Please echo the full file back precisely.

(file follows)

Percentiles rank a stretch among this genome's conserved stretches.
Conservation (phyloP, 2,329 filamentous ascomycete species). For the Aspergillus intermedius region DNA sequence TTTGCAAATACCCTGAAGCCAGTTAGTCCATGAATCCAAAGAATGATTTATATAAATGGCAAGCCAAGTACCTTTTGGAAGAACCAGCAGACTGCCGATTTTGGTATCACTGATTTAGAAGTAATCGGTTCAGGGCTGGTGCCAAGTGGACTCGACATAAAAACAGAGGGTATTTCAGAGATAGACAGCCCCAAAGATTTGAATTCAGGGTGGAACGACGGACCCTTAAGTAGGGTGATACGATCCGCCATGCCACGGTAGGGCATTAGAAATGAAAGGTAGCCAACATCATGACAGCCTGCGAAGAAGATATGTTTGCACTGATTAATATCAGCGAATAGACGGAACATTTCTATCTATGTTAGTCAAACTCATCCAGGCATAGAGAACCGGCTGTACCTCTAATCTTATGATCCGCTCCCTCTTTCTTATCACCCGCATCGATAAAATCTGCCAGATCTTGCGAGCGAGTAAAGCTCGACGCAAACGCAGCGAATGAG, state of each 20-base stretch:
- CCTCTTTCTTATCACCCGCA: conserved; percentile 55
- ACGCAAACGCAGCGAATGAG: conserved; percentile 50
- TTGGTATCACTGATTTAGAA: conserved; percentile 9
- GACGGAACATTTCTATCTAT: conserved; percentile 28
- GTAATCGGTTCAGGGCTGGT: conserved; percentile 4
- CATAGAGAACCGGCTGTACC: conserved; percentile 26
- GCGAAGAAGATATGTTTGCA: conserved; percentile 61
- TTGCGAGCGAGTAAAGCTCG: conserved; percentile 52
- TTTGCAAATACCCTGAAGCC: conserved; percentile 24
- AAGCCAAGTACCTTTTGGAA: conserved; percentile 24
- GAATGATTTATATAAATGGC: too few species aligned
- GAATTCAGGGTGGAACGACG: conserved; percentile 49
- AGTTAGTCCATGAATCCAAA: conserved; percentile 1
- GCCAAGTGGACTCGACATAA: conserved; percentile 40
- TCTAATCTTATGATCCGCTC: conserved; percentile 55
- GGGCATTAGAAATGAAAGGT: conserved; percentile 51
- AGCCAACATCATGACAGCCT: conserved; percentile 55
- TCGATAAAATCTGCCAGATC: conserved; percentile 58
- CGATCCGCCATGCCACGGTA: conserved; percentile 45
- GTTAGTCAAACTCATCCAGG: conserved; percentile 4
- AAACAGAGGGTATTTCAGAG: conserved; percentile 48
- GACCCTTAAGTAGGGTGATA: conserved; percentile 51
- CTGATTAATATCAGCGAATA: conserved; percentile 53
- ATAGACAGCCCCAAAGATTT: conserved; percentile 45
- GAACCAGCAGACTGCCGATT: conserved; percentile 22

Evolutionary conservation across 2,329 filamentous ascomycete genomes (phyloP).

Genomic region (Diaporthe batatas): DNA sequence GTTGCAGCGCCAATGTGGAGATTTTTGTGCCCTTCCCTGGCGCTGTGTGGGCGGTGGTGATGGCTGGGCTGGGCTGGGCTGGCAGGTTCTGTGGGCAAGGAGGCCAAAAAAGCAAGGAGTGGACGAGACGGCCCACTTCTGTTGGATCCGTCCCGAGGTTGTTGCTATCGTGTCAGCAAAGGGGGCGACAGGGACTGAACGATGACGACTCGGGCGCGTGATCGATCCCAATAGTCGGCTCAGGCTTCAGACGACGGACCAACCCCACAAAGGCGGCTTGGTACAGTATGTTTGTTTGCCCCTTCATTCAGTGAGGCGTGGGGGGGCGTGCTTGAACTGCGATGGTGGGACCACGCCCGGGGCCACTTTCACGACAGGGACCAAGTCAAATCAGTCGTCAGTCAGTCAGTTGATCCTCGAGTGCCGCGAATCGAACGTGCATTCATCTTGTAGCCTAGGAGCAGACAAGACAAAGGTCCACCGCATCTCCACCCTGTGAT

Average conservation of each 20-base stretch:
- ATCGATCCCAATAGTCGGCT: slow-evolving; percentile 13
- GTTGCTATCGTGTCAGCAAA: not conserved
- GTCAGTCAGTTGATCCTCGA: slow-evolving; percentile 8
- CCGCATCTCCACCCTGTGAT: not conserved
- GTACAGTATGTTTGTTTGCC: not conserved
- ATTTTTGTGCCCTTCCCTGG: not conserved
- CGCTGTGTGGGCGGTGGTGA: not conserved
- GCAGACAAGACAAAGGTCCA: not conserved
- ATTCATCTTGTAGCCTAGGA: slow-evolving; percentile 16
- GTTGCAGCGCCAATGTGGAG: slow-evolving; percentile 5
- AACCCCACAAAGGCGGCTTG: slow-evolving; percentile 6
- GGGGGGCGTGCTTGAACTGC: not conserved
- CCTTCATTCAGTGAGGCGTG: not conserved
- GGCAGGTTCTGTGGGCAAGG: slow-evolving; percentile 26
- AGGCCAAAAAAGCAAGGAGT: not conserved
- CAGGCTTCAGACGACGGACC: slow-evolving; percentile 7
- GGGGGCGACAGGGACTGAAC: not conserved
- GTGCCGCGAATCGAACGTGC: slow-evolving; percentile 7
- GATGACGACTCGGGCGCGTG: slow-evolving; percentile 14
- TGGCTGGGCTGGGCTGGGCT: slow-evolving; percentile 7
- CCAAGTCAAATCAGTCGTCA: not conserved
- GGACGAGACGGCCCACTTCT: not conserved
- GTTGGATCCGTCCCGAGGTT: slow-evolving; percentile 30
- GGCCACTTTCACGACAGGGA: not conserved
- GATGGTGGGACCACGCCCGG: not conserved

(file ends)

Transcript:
Percentiles rank a stretch among this genome's conserved stretches.
Conservation (phyloP, 2,329 filamentous ascomycete species). For the Aspergillus intermedius region DNA sequence TTTGCAAATACCCTGAAGCCAGTTAGTCCATGAATCCAAAGAATGATTTATATAAATGGCAAGCCAAGTACCTTTTGGAAGAACCAGCAGACTGCCGATTTTGGTATCACTGATTTAGAAGTAATCGGTTCAGGGCTGGTGCCAAGTGGACTCGACATAAAAACAGAGGGTATTTCAGAGATAGACAGCCCCAAAGATTTGAATTCAGGGTGGAACGACGGACCCTTAAGTAGGGTGATACGATCCGCCATGCCACGGTAGGGCATTAGAAATGAAAGGTAGCCAACATCATGACAGCCTGCGAAGAAGATATGTTTGCACTGATTAATATCAGCGAATAGACGGAACATTTCTATCTATGTTAGTCAAACTCATCCAGGCATAGAGAACCGGCTGTACCTCTAATCTTATGATCCGCTCCCTCTTTCTTATCACCCGCATCGATAAAATCTGCCAGATCTTGCGAGCGAGTAAAGCTCGACGCAAACGCAGCGAATGAG, state of each 20-base stretch:
- CCTCTTTCTTATCACCCGCA: conserved; percentile 55
- ACGCAAACGCAGCGAATGAG: conserved; percentile 50
- TTGGTATCACTGATTTAGAA: conserved; percentile 9
- GACGGAACATTTCTATCTAT: conserved; percentile 28
- GTAATCGGTTCAGGGCTGGT: conserved; percentile 4
- CATAGAGAACCGGCTGTACC: conserved; percentile 26
- GCGAAGAAGATATGTTTGCA: conserved; percentile 61
- TTGCGAGCGAGTAAAGCTCG: conserved; percentile 52
- TTTGCAAATACCCTGAAGCC: conserved; percentile 24
- AAGCCAAGTACCTTTTGGAA: conserved; percentile 24
- GAATGATTTATATAAATGGC: too few species aligned
- GAATTCAGGGTGGAACGACG: conserved; percentile 49
- AGTTAGTCCATGAATCCAAA: conserved; percentile 1
- GCCAAGTGGACTCGACATAA: conserved; percentile 40
- TCTAATCTTATGATCCGCTC: conserved; percentile 55
- GGGCATTAGAAATGAAAGGT: conserved; percentile 51
- AGCCAACATCATGACAGCCT: conserved; percentile 55
- TCGATAAAATCTGCCAGATC: conserved; percentile 58
- CGATCCGCCATGCCACGGTA: conserved; percentile 45
- GTTAGTCAAACTCATCCAGG: conserved; percentile 4
- AAACAGAGGGTATTTCAGAG: conserved; percentile 48
- GACCCTTAAGTAGGGTGATA: conserved; percentile 51
- CTGATTAATATCAGCGAATA: conserved; percentile 53
- ATAGACAGCCCCAAAGATTT: conserved; percentile 45
- GAACCAGCAGACTGCCGATT: conserved; percentile 22

Evolutionary conservation across 2,329 filamentous ascomycete genomes (phyloP).

Genomic region (Diaporthe batatas): DNA sequence GTTGCAGCGCCAATGTGGAGATTTTTGTGCCCTTCCCTGGCGCTGTGTGGGCGGTGGTGATGGCTGGGCTGGGCTGGGCTGGCAGGTTCTGTGGGCAAGGAGGCCAAAAAAGCAAGGAGTGGACGAGACGGCCCACTTCTGTTGGATCCGTCCCGAGGTTGTTGCTATCGTGTCAGCAAAGGGGGCGACAGGGACTGAACGATGACGACTCGGGCGCGTGATCGATCCCAATAGTCGGCTCAGGCTTCAGACGACGGACCAACCCCACAAAGGCGGCTTGGTACAGTATGTTTGTTTGCCCCTTCATTCAGTGAGGCGTGGGGGGGCGTGCTTGAACTGCGATGGTGGGACCACGCCCGGGGCCACTTTCACGACAGGGACCAAGTCAAATCAGTCGTCAGTCAGTCAGTTGATCCTCGAGTGCCGCGAATCGAACGTGCATTCATCTTGTAGCCTAGGAGCAGACAAGACAAAGGTCCACCGCATCTCCACCCTGTGAT

Average conservation of each 20-base stretch:
- ATCGATCCCAATAGTCGGCT: slow-evolving; percentile 13
- GTTGCTATCGTGTCAGCAAA: not conserved
- GTCAGTCAGTTGATCCTCGA: slow-evolving; percentile 8
- CCGCATCTCCACCCTGTGAT: not conserved
- GTACAGTATGTTTGTTTGCC: not conserved
- ATTTTTGTGCCCTTCCCTGG: not conserved
- CGCTGTGTGGGCGGTGGTGA: not conserved
- GCAGACAAGACAAAGGTCCA: not conserved
- ATTCATCTTGTAGCCTAGGA: slow-evolving; percentile 16
- GTTGCAGCGCCAATGTGGAG: slow-evolving; percentile 5
- AACCCCACAAAGGCGGCTTG: slow-evolving; percentile 6
- GGGGGGCGTGCTTGAACTGC: not conserved
- CCTTCATTCAGTGAGGCGTG: not conserved
- GGCAGGTTCTGTGGGCAAGG: slow-evolving; percentile 26
- AGGCCAAAAAAGCAAGGAGT: not conserved
- CAGGCTTCAGACGACGGACC: slow-evolving; percentile 7
- GGGGGCGACAGGGACTGAAC: not conserved
- GTGCCGCGAATCGAACGTGC: slow-evolving; percentile 7
- GATGACGACTCGGGCGCGTG: slow-evolving; percentile 14
- TGGCTGGGCTGGGCTGGGCT: slow-evolving; percentile 7
- CCAAGTCAAATCAGTCGTCA: not conserved
- GGACGAGACGGCCCACTTCT: not conserved
- GTTGGATCCGTCCCGAGGTT: slow-evolving; percentile 30
- GGCCACTTTCACGACAGGGA: not conserved
- GATGGTGGGACCACGCCCGG: not conserved